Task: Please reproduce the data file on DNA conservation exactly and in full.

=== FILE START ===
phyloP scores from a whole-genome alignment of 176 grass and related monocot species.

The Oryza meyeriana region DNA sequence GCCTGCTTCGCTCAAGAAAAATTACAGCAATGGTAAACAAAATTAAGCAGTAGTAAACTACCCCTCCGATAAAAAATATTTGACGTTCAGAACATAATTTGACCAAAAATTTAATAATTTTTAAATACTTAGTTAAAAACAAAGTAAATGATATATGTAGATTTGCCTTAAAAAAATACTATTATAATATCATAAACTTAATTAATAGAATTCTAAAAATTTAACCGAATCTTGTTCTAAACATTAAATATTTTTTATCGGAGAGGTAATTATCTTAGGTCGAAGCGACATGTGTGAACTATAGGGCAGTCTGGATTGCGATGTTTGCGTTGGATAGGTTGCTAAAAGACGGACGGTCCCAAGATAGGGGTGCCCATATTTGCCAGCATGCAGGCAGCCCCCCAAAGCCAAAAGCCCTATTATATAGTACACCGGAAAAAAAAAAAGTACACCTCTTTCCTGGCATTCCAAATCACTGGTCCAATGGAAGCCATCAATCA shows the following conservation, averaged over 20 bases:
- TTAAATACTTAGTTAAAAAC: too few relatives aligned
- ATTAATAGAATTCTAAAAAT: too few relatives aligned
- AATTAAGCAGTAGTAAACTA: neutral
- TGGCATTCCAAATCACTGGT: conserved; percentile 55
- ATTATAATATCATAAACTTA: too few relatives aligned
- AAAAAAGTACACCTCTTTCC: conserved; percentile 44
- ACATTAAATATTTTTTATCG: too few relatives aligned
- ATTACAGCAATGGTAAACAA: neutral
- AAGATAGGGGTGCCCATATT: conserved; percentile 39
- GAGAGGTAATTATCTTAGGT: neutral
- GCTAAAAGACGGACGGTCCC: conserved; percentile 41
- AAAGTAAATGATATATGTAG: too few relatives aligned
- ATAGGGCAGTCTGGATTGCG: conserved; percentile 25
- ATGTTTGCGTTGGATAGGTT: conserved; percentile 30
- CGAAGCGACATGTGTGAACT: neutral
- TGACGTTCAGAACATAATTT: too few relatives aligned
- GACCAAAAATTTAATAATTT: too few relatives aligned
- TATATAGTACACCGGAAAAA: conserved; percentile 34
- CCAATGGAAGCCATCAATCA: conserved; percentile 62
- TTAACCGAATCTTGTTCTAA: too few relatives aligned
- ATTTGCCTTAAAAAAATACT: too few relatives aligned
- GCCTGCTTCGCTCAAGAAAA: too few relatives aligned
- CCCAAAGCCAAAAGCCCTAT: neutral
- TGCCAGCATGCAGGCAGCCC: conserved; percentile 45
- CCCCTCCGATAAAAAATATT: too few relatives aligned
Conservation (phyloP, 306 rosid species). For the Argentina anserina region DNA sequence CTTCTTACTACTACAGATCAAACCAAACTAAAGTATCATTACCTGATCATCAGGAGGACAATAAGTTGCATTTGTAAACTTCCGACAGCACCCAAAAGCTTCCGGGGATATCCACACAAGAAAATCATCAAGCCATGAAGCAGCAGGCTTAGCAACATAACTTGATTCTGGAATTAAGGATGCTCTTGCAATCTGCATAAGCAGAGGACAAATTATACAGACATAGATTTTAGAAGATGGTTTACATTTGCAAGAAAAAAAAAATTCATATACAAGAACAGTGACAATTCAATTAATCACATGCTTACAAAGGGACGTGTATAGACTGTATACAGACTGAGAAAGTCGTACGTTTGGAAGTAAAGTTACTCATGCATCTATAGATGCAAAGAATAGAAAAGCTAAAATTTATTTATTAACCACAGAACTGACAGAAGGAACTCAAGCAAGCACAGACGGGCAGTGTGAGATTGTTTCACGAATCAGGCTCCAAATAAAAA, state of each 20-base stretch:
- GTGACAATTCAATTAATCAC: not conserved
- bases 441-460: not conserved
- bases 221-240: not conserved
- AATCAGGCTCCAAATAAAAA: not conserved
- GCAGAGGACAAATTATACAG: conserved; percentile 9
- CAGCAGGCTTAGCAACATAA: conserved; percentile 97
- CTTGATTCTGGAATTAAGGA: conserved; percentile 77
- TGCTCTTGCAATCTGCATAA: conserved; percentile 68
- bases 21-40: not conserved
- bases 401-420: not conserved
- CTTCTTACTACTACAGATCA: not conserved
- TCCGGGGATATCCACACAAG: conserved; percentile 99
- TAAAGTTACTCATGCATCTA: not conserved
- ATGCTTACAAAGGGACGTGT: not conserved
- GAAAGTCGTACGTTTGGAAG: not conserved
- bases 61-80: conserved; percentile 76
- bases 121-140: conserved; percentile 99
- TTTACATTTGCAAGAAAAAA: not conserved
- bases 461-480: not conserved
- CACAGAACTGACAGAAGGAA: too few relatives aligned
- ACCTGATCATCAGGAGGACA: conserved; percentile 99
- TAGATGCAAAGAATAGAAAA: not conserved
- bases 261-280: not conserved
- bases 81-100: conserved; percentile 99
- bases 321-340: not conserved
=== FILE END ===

phyloP scores from a whole-genome alignment of 176 grass and related monocot species.

The Oryza meyeriana region DNA sequence GCCTGCTTCGCTCAAGAAAAATTACAGCAATGGTAAACAAAATTAAGCAGTAGTAAACTACCCCTCCGATAAAAAATATTTGACGTTCAGAACATAATTTGACCAAAAATTTAATAATTTTTAAATACTTAGTTAAAAACAAAGTAAATGATATATGTAGATTTGCCTTAAAAAAATACTATTATAATATCATAAACTTAATTAATAGAATTCTAAAAATTTAACCGAATCTTGTTCTAAACATTAAATATTTTTTATCGGAGAGGTAATTATCTTAGGTCGAAGCGACATGTGTGAACTATAGGGCAGTCTGGATTGCGATGTTTGCGTTGGATAGGTTGCTAAAAGACGGACGGTCCCAAGATAGGGGTGCCCATATTTGCCAGCATGCAGGCAGCCCCCCAAAGCCAAAAGCCCTATTATATAGTACACCGGAAAAAAAAAAAGTACACCTCTTTCCTGGCATTCCAAATCACTGGTCCAATGGAAGCCATCAATCA shows the following conservation, averaged over 20 bases:
- TTAAATACTTAGTTAAAAAC: too few relatives aligned
- ATTAATAGAATTCTAAAAAT: too few relatives aligned
- AATTAAGCAGTAGTAAACTA: neutral
- TGGCATTCCAAATCACTGGT: conserved; percentile 55
- ATTATAATATCATAAACTTA: too few relatives aligned
- AAAAAAGTACACCTCTTTCC: conserved; percentile 44
- ACATTAAATATTTTTTATCG: too few relatives aligned
- ATTACAGCAATGGTAAACAA: neutral
- AAGATAGGGGTGCCCATATT: conserved; percentile 39
- GAGAGGTAATTATCTTAGGT: neutral
- GCTAAAAGACGGACGGTCCC: conserved; percentile 41
- AAAGTAAATGATATATGTAG: too few relatives aligned
- ATAGGGCAGTCTGGATTGCG: conserved; percentile 25
- ATGTTTGCGTTGGATAGGTT: conserved; percentile 30
- CGAAGCGACATGTGTGAACT: neutral
- TGACGTTCAGAACATAATTT: too few relatives aligned
- GACCAAAAATTTAATAATTT: too few relatives aligned
- TATATAGTACACCGGAAAAA: conserved; percentile 34
- CCAATGGAAGCCATCAATCA: conserved; percentile 62
- TTAACCGAATCTTGTTCTAA: too few relatives aligned
- ATTTGCCTTAAAAAAATACT: too few relatives aligned
- GCCTGCTTCGCTCAAGAAAA: too few relatives aligned
- CCCAAAGCCAAAAGCCCTAT: neutral
- TGCCAGCATGCAGGCAGCCC: conserved; percentile 45
- CCCCTCCGATAAAAAATATT: too few relatives aligned
Conservation (phyloP, 306 rosid species). For the Argentina anserina region DNA sequence CTTCTTACTACTACAGATCAAACCAAACTAAAGTATCATTACCTGATCATCAGGAGGACAATAAGTTGCATTTGTAAACTTCCGACAGCACCCAAAAGCTTCCGGGGATATCCACACAAGAAAATCATCAAGCCATGAAGCAGCAGGCTTAGCAACATAACTTGATTCTGGAATTAAGGATGCTCTTGCAATCTGCATAAGCAGAGGACAAATTATACAGACATAGATTTTAGAAGATGGTTTACATTTGCAAGAAAAAAAAAATTCATATACAAGAACAGTGACAATTCAATTAATCACATGCTTACAAAGGGACGTGTATAGACTGTATACAGACTGAGAAAGTCGTACGTTTGGAAGTAAAGTTACTCATGCATCTATAGATGCAAAGAATAGAAAAGCTAAAATTTATTTATTAACCACAGAACTGACAGAAGGAACTCAAGCAAGCACAGACGGGCAGTGTGAGATTGTTTCACGAATCAGGCTCCAAATAAAAA, state of each 20-base stretch:
- GTGACAATTCAATTAATCAC: not conserved
- bases 441-460: not conserved
- bases 221-240: not conserved
- AATCAGGCTCCAAATAAAAA: not conserved
- GCAGAGGACAAATTATACAG: conserved; percentile 9
- CAGCAGGCTTAGCAACATAA: conserved; percentile 97
- CTTGATTCTGGAATTAAGGA: conserved; percentile 77
- TGCTCTTGCAATCTGCATAA: conserved; percentile 68
- bases 21-40: not conserved
- bases 401-420: not conserved
- CTTCTTACTACTACAGATCA: not conserved
- TCCGGGGATATCCACACAAG: conserved; percentile 99
- TAAAGTTACTCATGCATCTA: not conserved
- ATGCTTACAAAGGGACGTGT: not conserved
- GAAAGTCGTACGTTTGGAAG: not conserved
- bases 61-80: conserved; percentile 76
- bases 121-140: conserved; percentile 99
- TTTACATTTGCAAGAAAAAA: not conserved
- bases 461-480: not conserved
- CACAGAACTGACAGAAGGAA: too few relatives aligned
- ACCTGATCATCAGGAGGACA: conserved; percentile 99
- TAGATGCAAAGAATAGAAAA: not conserved
- bases 261-280: not conserved
- bases 81-100: conserved; percentile 99
- bases 321-340: not conserved